The Sheksna (Russian: Шексна́) is a river in Belozersky, Kirillovsky, Sheksninsky, and Cherepovetsky Districts of Vologda Oblast in Russia. It is a left tributary of the Volga River. It is 139 kilometres (86 mi) long, and the area of its basin 19,000 square kilometres (7,300 sq mi). The principal tributaries of the Sheksna are the Sizma (left) and the Kovzha (right).

According to the Max Vasmer’s Etymological Dictionary, the origin of the name of the river is unclear, but it may originate from Finno-Ugric languages. The urban-type settlement of Sheksna and Sheksninsky District are named after the river.

The source of the Sheksna is in the southeastern end of Lake Beloye. The river flows south and subsequently turns east. It joins the northern part of the Rybinsk Reservoir of the Volga near the city of Cherepovets. Cherepovets, as well as the urban-type settlement of Sheksna, are located on the Sheksna.

Most of the present course of the river was accommodated as the Sheksna Reservoir, with the dam constructed in Sheksna. Previously, the length of the Sheksna was some 400 kilometers (250 mi), and the mouth of the river was located in the city of Rybinsk, Yaroslavl Oblast. The part of the river between Cherepovets and Rybinsk disappeared when the Rybinsk Reservoir was constructed between 1935 and 1947. Currently, the only natural stretch of the course of the Sheksna is located between the urban-type settlement of Sheksna and the city of Cherepovets.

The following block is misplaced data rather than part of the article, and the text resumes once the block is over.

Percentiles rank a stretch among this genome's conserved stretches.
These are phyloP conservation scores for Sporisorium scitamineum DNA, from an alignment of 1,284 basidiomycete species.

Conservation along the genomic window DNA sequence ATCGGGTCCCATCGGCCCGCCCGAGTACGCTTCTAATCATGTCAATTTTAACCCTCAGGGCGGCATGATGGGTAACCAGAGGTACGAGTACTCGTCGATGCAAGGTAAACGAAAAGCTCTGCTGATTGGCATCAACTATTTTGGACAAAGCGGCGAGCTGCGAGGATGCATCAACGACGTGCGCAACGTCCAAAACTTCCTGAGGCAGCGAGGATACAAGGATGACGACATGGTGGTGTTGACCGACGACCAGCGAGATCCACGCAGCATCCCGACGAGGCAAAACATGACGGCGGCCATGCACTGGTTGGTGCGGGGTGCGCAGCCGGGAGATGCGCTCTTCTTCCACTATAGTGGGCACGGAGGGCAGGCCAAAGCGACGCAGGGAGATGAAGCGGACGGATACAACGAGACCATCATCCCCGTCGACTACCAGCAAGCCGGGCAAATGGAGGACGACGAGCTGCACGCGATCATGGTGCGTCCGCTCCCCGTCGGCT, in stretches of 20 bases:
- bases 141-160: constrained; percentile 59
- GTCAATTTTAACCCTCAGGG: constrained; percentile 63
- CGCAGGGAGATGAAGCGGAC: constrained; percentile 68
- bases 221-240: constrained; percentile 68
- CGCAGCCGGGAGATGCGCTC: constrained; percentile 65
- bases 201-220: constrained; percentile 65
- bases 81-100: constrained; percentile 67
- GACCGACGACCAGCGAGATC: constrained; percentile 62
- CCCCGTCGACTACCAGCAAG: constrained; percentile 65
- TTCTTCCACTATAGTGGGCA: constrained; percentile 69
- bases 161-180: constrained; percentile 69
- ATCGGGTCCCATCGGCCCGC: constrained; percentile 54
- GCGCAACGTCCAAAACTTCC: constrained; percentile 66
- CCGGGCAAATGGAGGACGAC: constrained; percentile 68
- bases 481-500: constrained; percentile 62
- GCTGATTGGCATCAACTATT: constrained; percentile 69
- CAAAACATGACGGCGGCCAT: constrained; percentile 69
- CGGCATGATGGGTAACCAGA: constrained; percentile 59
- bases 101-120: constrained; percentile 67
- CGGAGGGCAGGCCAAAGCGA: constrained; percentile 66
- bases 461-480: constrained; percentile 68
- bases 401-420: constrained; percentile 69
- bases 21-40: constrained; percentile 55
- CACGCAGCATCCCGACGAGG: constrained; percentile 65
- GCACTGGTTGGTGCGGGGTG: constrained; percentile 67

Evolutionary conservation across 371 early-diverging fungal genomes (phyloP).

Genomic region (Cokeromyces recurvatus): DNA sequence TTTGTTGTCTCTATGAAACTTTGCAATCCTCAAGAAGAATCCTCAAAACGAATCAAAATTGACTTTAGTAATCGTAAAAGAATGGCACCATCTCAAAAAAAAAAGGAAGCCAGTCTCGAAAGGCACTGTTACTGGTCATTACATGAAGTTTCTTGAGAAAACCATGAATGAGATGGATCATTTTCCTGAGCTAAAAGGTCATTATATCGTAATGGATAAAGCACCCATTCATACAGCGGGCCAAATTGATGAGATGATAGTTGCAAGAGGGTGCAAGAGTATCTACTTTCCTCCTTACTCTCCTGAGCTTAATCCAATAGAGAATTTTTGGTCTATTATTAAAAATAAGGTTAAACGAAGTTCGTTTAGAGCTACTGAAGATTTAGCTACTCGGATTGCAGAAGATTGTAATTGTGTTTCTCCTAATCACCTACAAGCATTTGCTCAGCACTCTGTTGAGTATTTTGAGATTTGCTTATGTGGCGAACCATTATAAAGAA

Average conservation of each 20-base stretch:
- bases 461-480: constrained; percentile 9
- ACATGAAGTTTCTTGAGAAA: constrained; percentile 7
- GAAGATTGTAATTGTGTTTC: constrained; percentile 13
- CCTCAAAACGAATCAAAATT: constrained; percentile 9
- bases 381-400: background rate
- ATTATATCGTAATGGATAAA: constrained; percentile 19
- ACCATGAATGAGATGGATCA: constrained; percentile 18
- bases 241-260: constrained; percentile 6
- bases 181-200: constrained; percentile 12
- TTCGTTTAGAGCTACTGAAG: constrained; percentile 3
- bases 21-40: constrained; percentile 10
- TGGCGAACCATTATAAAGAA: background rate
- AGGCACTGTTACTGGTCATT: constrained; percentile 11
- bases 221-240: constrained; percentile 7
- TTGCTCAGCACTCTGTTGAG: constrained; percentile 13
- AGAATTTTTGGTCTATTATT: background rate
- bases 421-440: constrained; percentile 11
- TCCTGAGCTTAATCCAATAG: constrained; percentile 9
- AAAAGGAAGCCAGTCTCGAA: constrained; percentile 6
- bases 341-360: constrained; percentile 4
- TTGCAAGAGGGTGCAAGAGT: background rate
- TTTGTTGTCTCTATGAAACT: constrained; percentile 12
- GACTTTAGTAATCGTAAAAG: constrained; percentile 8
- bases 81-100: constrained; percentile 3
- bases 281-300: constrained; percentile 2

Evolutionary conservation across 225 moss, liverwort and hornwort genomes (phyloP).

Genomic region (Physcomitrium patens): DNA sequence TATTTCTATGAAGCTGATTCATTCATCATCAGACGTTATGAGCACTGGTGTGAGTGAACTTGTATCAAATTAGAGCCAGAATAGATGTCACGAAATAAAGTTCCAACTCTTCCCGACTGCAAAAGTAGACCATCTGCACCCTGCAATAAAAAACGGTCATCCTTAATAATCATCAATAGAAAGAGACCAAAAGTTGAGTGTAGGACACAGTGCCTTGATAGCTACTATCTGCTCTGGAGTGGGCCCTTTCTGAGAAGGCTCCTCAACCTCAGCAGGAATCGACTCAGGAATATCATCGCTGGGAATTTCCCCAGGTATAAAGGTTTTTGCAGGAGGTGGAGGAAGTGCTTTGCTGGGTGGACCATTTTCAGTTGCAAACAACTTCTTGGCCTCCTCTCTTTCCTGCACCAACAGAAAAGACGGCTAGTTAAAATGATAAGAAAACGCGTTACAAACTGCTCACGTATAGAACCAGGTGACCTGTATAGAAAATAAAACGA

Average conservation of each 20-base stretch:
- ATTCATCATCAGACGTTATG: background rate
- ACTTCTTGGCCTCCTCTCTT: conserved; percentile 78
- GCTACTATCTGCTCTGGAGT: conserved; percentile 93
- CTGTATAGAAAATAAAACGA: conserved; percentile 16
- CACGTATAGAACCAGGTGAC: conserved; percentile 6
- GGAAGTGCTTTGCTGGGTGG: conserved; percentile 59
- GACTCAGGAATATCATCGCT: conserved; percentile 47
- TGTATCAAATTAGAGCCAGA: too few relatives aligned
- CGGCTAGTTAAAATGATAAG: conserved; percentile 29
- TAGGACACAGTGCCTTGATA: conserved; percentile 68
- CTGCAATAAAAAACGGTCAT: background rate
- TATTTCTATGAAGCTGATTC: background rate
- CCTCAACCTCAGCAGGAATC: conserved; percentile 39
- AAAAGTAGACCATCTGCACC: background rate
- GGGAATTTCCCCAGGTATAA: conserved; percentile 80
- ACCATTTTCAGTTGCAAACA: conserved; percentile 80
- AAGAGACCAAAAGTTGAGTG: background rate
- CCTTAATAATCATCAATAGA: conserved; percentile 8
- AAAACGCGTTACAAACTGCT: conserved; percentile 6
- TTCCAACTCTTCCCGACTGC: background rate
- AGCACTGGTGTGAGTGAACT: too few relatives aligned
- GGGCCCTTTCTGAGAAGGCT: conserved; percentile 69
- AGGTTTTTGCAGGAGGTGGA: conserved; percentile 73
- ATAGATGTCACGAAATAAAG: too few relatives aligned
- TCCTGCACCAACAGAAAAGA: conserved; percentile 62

The river basin of the Sheksna comprises vast areas in the west and in the northwest of Vologda Oblast, including parts of Vytegorsky, Vashkinsky, Kirillovsky, Belozersky, Sheksninsky, and Cherepovetsky Districts, as well as minor areas in Kargopolsky District of Arkhangelsk Oblast. This area includes the towns of Kirillov and Belozersk, as well as the urban-type settlement of Chyobsara and the selo of Lipin Bor, the administrative center of Vashkinsky District.

The Sheksna is a part of the Volga-Baltic Waterway and is used for both cruise and cargo traffic. Both the Northern Dvina Canal, which connects the basins of the Volga and the Northern Dvina via Lake Kubenskoye, and the Belozersky Canal, bypassing Lake Beloye, connect to the Sheksna.

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